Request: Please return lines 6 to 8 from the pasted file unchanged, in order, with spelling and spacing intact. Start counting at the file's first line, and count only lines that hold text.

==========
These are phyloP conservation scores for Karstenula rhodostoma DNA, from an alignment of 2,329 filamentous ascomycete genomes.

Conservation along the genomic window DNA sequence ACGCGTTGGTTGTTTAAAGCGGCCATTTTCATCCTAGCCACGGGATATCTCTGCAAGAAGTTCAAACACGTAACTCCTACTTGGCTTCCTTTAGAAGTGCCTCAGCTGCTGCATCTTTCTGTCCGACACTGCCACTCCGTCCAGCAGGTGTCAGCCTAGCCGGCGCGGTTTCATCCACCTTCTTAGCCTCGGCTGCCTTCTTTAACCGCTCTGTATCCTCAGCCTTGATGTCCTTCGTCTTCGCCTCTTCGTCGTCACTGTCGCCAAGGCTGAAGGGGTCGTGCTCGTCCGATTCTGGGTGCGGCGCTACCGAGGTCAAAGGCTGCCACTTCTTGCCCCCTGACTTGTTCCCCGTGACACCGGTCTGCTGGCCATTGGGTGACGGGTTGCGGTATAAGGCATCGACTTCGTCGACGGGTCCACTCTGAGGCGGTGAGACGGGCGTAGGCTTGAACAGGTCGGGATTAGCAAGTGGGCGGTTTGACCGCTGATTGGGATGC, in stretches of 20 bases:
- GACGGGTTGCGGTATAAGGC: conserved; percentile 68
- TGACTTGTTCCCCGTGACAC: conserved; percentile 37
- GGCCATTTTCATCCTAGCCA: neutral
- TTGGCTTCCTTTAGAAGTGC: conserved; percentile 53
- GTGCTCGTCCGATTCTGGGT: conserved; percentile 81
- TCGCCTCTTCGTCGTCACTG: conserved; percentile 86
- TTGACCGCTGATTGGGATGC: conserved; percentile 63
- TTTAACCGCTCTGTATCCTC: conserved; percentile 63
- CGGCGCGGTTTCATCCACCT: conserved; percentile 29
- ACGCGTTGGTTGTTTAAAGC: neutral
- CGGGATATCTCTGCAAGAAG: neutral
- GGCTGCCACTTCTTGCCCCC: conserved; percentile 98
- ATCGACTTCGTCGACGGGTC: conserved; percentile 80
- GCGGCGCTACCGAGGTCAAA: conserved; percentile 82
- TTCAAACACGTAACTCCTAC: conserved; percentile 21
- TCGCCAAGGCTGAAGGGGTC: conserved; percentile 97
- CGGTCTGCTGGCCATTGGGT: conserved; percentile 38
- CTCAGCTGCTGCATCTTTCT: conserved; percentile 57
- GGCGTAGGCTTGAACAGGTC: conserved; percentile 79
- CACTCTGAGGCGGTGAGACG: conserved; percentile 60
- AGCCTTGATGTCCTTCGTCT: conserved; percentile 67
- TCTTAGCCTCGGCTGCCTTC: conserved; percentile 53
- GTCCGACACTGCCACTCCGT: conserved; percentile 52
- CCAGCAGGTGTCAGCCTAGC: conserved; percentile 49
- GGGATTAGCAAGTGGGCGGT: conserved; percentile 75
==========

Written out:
- TTGGCTTCCTTTAGAAGTGC: conserved; percentile 53
- GTGCTCGTCCGATTCTGGGT: conserved; percentile 81
- TCGCCTCTTCGTCGTCACTG: conserved; percentile 86